USC Sports

Column: USC’s Cody Kessler looks like a 2015 Heisman Trophy candidate

Steve Sarkisian, Max Browne, Cody Kessler
USC Coach Steve Sarkisian smiles while standing on the sideline next to quarterbacks Max Browne, center, and Cody Kessler during the closing moments of a 49-14 win over Notre Dame on Saturday.
(Luis Sinco / Los Angeles Times)

Oh yeah, him.

All season long Cody Kessler has thrown the sharpest of darts through the deepest of shadows, Brett Hundley down the road, Marcus Mariota up the coast, Steve Sarkisian on the sidelines.

He has been shrouded in a conservative offense, his team has been hampered by a late-failing defense, and his growth has been stymied by his own inability to rise above the clutter.

Finally, on Saturday afternoon, from the blue skies above the Coliseum to the long stretches of unattended green field below, the stage cleared. Finally, as if he were born to the moment, Cody Kessler stepped strongly and squarely into role of The Next Great USC Quarterback.


Oh wow, him.

He threw perfect deep balls, pretty slants, scrambling screens. He tossed six touchdown passes over glistening golden domes, threw for 372 yards against blackened Irish eyes, and even once rumbled eight yards for a first down against gimpy Gippers.

Kessler led the Trojans to a 49-14 victory over Notre Dame, then did what every USC quarterback should do after beating Notre Dame. Without even needing the slightest Bush push, he ran to one end of the emptying Coliseum field and hugged Matt Leinart.

“This game makes him a preseason Heisman Trophy candidate for next year,” said Leinart, who led the team out of the tunnel with a howling pregame sprint. “His stats are amazing and he’s just getting better and better.”


There, somebody said it. And, yeah, Kessler is living it, unleashing his best for this biggest of national moments, just as former Trojans stars Leinart and Carson Palmer did during their Heisman Trophy-winning seasons. Palmer threw for 425 yards and four touchdowns against Notre Dame before winning his award in 2002. Leinart blitzed the Irish for 400 yards and five touchdowns two years later before claiming his prize.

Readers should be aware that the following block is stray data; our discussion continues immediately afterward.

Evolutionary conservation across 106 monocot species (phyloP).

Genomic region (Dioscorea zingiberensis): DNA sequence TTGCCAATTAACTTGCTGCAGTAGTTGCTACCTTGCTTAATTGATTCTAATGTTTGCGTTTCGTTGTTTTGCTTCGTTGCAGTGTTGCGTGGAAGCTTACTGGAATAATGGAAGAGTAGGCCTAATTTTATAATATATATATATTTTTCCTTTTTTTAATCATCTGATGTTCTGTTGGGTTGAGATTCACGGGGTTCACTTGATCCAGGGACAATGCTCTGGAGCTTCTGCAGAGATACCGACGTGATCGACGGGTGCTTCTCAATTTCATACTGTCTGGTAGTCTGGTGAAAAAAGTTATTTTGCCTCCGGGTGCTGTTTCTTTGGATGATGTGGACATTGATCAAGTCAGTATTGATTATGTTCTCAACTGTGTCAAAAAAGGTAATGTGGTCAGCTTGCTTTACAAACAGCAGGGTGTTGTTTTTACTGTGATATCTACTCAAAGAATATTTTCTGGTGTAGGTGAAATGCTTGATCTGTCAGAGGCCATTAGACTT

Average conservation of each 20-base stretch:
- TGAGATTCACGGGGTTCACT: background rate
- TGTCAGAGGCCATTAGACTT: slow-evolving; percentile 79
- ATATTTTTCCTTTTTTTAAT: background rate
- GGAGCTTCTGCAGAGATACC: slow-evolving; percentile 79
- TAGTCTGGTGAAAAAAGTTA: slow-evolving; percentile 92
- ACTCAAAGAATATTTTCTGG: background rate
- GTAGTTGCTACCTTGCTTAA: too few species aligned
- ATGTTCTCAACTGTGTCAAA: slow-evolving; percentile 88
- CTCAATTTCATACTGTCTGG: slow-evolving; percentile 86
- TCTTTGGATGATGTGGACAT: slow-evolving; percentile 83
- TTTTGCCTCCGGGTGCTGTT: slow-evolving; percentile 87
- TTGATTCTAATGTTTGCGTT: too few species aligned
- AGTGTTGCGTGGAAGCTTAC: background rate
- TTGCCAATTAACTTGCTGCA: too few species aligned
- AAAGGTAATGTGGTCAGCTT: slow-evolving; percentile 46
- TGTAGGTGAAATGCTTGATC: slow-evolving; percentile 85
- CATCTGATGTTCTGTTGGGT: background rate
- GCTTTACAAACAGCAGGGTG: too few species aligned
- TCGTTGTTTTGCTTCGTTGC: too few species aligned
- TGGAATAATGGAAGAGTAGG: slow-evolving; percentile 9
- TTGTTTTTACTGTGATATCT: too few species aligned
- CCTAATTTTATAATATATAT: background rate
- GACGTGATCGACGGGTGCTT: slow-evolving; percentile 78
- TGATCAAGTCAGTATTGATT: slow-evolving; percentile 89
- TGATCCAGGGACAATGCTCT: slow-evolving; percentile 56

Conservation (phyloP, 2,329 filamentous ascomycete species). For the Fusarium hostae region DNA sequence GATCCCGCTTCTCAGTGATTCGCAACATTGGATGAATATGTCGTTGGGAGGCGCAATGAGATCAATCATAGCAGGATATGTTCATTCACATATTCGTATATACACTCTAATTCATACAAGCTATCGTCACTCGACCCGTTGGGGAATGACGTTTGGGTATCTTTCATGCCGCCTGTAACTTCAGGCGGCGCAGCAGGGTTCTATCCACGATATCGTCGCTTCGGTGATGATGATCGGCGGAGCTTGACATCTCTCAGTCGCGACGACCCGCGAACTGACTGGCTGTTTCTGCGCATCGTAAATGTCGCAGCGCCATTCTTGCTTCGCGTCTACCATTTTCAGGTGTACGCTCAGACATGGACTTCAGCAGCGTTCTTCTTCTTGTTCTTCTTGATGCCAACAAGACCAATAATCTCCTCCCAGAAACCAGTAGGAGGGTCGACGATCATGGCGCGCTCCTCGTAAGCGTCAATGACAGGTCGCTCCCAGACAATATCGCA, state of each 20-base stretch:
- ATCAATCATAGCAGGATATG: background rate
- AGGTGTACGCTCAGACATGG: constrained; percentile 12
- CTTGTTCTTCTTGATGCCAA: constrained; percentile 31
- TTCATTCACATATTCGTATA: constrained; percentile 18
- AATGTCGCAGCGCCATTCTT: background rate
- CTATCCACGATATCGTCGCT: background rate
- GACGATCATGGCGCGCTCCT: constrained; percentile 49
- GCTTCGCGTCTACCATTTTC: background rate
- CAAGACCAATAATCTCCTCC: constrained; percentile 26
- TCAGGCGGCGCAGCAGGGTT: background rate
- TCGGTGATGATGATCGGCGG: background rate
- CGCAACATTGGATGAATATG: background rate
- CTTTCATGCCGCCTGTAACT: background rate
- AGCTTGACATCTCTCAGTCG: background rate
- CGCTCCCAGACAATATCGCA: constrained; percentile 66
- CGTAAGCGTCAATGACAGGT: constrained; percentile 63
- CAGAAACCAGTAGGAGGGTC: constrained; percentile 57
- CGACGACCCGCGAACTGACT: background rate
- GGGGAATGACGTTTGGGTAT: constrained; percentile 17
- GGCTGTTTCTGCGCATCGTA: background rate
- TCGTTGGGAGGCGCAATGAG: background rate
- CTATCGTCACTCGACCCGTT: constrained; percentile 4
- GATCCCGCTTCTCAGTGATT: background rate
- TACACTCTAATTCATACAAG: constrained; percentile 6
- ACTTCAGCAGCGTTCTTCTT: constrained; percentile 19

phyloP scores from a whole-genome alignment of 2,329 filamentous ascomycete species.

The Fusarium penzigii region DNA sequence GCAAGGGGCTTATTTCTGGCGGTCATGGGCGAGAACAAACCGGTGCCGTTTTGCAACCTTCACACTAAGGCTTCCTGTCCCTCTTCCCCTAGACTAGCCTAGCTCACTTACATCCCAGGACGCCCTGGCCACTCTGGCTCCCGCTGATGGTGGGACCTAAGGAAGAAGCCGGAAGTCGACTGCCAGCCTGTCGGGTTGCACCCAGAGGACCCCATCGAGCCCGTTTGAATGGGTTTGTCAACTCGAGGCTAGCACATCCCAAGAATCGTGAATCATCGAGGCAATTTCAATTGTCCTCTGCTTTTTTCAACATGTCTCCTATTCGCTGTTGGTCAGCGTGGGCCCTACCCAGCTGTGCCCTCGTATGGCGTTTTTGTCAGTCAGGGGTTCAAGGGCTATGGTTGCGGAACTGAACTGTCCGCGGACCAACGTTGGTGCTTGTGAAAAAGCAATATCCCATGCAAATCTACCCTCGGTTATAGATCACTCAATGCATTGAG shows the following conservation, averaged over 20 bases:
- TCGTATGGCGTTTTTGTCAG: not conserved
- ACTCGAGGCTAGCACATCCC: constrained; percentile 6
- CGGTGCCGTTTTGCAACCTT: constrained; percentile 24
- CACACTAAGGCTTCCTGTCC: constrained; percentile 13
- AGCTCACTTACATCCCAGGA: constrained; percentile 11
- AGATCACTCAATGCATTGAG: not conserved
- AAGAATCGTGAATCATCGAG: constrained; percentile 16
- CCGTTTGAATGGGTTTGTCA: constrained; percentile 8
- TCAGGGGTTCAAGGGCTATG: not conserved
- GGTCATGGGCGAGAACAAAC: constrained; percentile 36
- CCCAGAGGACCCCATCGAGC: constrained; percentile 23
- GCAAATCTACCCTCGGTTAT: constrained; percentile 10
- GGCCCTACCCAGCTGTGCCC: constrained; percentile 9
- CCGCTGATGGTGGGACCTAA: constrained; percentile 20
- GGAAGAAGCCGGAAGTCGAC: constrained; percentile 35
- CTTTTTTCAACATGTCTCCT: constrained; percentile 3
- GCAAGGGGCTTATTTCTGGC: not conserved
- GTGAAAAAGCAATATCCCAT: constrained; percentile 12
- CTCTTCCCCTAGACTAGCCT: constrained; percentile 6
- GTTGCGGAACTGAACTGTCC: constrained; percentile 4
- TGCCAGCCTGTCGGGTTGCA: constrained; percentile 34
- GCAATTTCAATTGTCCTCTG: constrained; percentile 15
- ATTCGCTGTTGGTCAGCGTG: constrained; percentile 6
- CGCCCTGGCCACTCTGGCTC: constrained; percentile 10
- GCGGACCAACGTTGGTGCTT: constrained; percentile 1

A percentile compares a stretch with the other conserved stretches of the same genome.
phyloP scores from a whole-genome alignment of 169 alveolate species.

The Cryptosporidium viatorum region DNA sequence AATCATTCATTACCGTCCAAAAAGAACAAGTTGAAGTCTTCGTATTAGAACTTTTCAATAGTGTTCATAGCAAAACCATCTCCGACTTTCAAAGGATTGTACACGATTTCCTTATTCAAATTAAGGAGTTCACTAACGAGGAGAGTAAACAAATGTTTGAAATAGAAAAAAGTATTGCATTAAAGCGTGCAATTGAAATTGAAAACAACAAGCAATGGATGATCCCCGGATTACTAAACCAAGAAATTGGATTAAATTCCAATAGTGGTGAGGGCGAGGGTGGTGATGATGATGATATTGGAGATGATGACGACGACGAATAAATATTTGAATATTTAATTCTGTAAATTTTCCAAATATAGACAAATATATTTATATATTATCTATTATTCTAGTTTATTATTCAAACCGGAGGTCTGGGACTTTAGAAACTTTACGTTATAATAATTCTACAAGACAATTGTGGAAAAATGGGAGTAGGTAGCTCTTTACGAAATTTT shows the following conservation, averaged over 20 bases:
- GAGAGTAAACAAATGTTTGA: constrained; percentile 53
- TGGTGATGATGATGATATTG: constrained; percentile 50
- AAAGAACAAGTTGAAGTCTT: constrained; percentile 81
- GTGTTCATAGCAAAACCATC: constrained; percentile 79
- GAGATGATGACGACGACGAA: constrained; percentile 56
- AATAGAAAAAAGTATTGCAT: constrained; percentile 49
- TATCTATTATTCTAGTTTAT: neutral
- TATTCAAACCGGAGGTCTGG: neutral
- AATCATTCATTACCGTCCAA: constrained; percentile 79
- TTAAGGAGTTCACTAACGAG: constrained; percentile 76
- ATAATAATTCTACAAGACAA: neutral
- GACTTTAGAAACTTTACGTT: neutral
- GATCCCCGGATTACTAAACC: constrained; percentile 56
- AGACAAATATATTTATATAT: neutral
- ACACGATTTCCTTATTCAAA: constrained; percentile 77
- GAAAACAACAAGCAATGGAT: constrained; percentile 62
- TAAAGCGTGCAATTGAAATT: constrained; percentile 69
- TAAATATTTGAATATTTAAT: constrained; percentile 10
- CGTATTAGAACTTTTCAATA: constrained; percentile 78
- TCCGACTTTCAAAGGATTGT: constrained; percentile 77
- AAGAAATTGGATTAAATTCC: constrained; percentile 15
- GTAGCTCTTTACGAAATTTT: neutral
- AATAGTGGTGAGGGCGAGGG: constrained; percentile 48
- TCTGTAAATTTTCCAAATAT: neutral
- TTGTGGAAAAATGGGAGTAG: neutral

Even against a young and injury-riddled Notre Dame defense, Kessler was an arm of beauty, throwing the most touchdown passes by an opposing quarterback in the 127-year history of Notre Dame football while completing a career-high 32 passes in just 40 attempts.

This season he has 36 touchdowns, four interceptions while completing 71% of his passes for 3,505 yards. Look familiar? Those numbers are at least similar, if not better, than those of Palmer and Leinart during their Heisman years.

“At some point, people are going to recognize him,” said Sarkisian. “Those are some ridiculous numbers we’re putting up right now.”

That point has been reached. The ridiculous has arrived. This game will surely make Kessler the lead in the Trojans’ bowl game narrative and the focus of their off-season buzz. The Bakersfield kid is perfect for the role. From his messy dark hair to the eye black that drips across his cheeks to the way he shrugs and defers to his teammates, he looks and acts the part of the aw-shucks stars that were once Palmer and Leinart before the bright lights.

When Kessler’s touchdown-pass record was announced Saturday in the fourth quarter, the crowd roared as the giant video board showed him standing on the sideline wearing headsets. No, he did not remove them, and no, he did not immediately respond. He actually did seem embarrassed by the attention. When he finally did wave, the student section began a cheer that could be heard for the next year.

“Co-dy Kes-sler … Co-dy Kes-sler…"

In his first postgame interview on the field, he related a story about buying dinner for his offensive linemen this week, even mentioning the exact cost — $230 — with a bit of astonishment in his voice.


“I told them, kind of as a joke, ‘If I’m buying, you guys are helping me out Saturday,’” he said. “And they did.”

Later in his news conference, he talked about getting scolded during the weeks of practice, all while thanking Sarkisian for it.

“Sometimes they get on me, they’re really hard on me, but when I get in the game, I really know where to go with the ball,” he said. “I’ve seen the look a million times, in practice and on film.”

Sarkisian, who has been painfully careful with Kessler throughout the season, is finally allowing him more freedom, with nine Trojans catching passes Saturday. Kessler, meanwhile, is finally feeling the confidence to look beyond Nelson Agholor and find those other Trojans, and they’re loving it. Perhaps his most impressive feat Saturday might have been in resurrecting George Farmer, as he hit the human blur on touchdown passes of 48 and 31 yards.

“When Cody is on fire, it’s kind of hard to stop him,” said JuJu Smith, who caught five passes.

Kessler has another year of eligibility, and he’ll be using it. Smith and Farmer will be joining him. While Saturday marked the end of an unsteady 8-4 regular season marred by awful losses including a third straight beating by UCLA, the emergence of Kessler could make this year the start of something much, much bigger.

“The sky is the limit for this offense and this team,” Kessler said afterward.

That sky finally cleared Saturday, allowing the Trojans to see all the way into a 2015 season framed by a bright number 6.


Absolutely, him.

Twitter: @billplaschke

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